Soon all was in readiness, and with a final inspection of the biplane, Dick took his seat in the machine and called to his brothers to work the propellers. Bang! bang! bang! went the cylinders, and around went the big blades, faster and faster, until only a blur could be seen. Then over the field shot the Dartaway and up in the air.

"Oh, my, just to look at that!" gasped Minnie. "Just like a big bird!"

"Well, I'll be switched!" cried Mr. Sanderson. "An airship, sure as you are born! I didn't think I'd live to see one! My! my! just to see that thing a-sailin' through the air!"

Dick made the circuit of the field and then cut a figure eight. The machine seemed to work perfectly, and when he came down he was well satisfied.

"All aboard for Brill College!" he cried. "Through passage only! No stopovers allowed!"

"Shall we sail over now, or wait until to-morrow?" asked Sam.

"Oh, come on now!" cried Tom, impatiently. "Lots of fellows will be on the campus at this hour, and we can do some circling around before we land."

"I'm willing," said Dick. "Who is to do the steering?"

"You do it—you're the oldest," said Sam.

"That's right," added Tom.

"I don't want all the glory," insisted Dick.

"You are not going to have," went on the fun-loving Rover. "See what I've got for Sam and myself." And he brought out a mysterious package he had brought from home. It contained two silken American flags and two tin horns.

"We'll do the patriotic while you run the machine," said Sam.

"And I've got something else—but never mind what it is," went on Tom.

"No fireworks, Tom—they are too dangerous in a flying machine," warned Dick, who knew his brother's love for things that made a noise.

"Nothing dangerous this time, Dick, I'll give you my word."

The Dartaway was given another inspection and then staked to the ground with a strong rope, fastened by a slip knot. Then the engine was started up and the three lads clambered on board.

"Good bye!" they cried to the Sandersons.

"Good bye and good luck!" answered the farmer.

"Let us know how you arrive," added his daughter. Then the knot in the rope was allowed to slide, and with a rush and a whizz the biplane sped over the smooth ground and then soared into the air. By the time Sam had hauled in the dangling rope, the flying machine had left the Sanderson farm far behind.

"Oh, this is simply glorious!" cried Tom. He had his flag in one hand and his horn in the other, and Sam was similarly equipped.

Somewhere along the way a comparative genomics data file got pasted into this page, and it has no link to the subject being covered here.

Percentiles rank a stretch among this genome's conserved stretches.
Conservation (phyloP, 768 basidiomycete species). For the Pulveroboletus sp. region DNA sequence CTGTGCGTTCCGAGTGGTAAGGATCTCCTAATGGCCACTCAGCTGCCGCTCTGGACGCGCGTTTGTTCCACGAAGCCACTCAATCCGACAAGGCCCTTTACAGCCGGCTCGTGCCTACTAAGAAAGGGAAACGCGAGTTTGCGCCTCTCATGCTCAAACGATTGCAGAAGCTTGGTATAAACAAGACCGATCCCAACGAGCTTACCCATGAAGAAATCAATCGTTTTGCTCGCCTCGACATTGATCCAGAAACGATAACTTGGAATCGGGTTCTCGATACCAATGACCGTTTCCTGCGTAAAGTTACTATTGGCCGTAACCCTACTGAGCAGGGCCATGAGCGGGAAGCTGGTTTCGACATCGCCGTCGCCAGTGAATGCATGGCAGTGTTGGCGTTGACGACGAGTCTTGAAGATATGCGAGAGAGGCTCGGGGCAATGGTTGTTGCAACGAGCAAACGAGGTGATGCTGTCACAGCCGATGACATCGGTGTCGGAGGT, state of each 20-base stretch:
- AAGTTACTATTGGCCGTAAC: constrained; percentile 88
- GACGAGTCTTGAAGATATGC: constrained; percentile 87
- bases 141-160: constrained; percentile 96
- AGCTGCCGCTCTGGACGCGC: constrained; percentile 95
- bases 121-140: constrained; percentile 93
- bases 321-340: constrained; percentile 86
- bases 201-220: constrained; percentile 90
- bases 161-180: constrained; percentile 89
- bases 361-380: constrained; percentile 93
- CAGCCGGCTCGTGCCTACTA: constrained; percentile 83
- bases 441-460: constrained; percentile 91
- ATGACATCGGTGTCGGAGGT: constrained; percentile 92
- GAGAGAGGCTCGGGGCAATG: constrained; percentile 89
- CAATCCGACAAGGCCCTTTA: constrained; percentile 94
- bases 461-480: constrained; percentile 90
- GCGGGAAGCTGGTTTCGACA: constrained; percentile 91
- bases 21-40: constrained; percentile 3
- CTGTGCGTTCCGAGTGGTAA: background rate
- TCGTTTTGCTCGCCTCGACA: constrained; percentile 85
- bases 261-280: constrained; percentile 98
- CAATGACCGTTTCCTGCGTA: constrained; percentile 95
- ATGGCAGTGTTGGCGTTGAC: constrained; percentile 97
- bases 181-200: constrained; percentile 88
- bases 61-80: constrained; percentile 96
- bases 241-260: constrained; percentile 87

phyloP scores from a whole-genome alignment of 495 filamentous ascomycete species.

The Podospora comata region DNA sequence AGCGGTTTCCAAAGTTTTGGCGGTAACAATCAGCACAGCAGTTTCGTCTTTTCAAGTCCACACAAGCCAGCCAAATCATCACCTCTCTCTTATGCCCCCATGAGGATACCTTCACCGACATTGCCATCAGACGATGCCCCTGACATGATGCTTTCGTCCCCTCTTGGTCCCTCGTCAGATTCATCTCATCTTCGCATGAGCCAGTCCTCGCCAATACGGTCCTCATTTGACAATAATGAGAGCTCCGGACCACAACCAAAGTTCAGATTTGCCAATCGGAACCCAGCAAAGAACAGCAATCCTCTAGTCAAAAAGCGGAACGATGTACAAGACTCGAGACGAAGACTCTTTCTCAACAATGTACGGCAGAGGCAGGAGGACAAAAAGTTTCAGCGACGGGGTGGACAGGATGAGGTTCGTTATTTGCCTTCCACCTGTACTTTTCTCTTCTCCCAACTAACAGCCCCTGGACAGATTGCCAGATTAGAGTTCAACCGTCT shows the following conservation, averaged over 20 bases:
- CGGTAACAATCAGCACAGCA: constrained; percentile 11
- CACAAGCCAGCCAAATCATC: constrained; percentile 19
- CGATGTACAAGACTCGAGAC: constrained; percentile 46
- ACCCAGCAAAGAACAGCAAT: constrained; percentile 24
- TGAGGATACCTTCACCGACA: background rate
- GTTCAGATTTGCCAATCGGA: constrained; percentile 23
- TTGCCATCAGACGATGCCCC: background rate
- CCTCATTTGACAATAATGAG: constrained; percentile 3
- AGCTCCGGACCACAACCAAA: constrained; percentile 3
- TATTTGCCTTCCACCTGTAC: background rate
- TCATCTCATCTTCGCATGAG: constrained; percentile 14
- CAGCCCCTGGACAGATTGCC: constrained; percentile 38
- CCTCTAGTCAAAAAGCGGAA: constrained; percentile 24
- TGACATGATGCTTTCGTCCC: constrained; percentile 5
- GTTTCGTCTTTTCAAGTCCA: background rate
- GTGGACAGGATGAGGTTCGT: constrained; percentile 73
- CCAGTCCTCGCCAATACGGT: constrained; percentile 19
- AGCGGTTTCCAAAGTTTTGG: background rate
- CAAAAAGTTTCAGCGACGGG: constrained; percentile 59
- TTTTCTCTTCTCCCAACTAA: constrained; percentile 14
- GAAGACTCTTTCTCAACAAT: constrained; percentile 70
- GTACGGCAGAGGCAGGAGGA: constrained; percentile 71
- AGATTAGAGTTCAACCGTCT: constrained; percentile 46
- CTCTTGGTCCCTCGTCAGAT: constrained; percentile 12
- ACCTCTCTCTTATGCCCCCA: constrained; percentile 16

"Of course you know the way, Dick," said the youngest Rover.

"Oh, yes, it's easy. I'll simply follow the road. But I am going up a bit," added Dick. "I don't want to scare any horses, or we may have some damage suits to settle."

"The horses will have to get used to flying machines, just as they had to get used to autos," was Sam's comment.

On and on flew the Dartaway, Dick managing the biplane as skillfully as if he was a seasoned aviator. Over the farms and barns and houses they sailed, creating much astonishment. The inhabitants came rushing forth, some with milk pails, and women with dish cloths and towels in their hands. One boy in his excitement shied a dipper at them, the object falling short of its mark by several hundred yards.

"We are waking folks up," remarked Tom, as he tooted his horn and waved his flag, and Sam followed suit. Then the fun-loving Rover placed his horn under his arm and began to fumble at something in his pocket.

"I see Brill!" cried Sam, presently. "There is the main building!" And he pointed with his hand.

"I see it," answered Dick. "Now for a few circles and a figure eight before we come down. I hope they'll give us room to land."

In a few seconds more the various buildings belonging to the institution of learning were in full view. Dick started up the engine with renewed speed, thereby making more noise, and Tom and Sam added to the din by blowing the horns with all their might. The two boys also waved the flags.

The racket had the desired effect. From one building and another ran the students and the members of the faculty, and also the hired help, and all gazed up into the sky to learn what the poise meant.

"It's an airship!"

"There are three people on board!"

"Say, doesn't she sail along beautifully!"

"Wonder if they are sailing across the state."

"Maybe they are in the ocean-to-ocean race."

"They look like three boys! See, two of them are waving flags! Now what do you think of that!"

"I'm going to get my spyglass," said one of the under teachers, and ran to do so. In the time the Dartaway came closer and circled slowly over the main college building and the broad campus.

"Look! look!" cried several of the students. "What are they up to?"

From the bottom of the craft had suddenly burst a cluster of red, white and blue tissue-paper streamers. These floated under and behind the Dartaway, producing a beautiful effect. Then suddenly came floating down through the air a quantity of many-colored confetti tiny bits of pretty paper that settled everywhere.

"The Rover boys!" cried the teacher who had brought out his spyglass. "They are the three Rover boys!"

"The Rover boys!" cried Songbird Powell, who stood near. "Are you sure?"


"Hurrah!" shouted Stanley Browne. "Now, isn't that just like them? Always up to something new and original."

"Three cheers for the Rover boys!" called out one of the seniors. And the cheers were given with a will, while the Dartaway continued for some time to float over the college grounds and then came settling down like some big white bird, in the very center of the campus.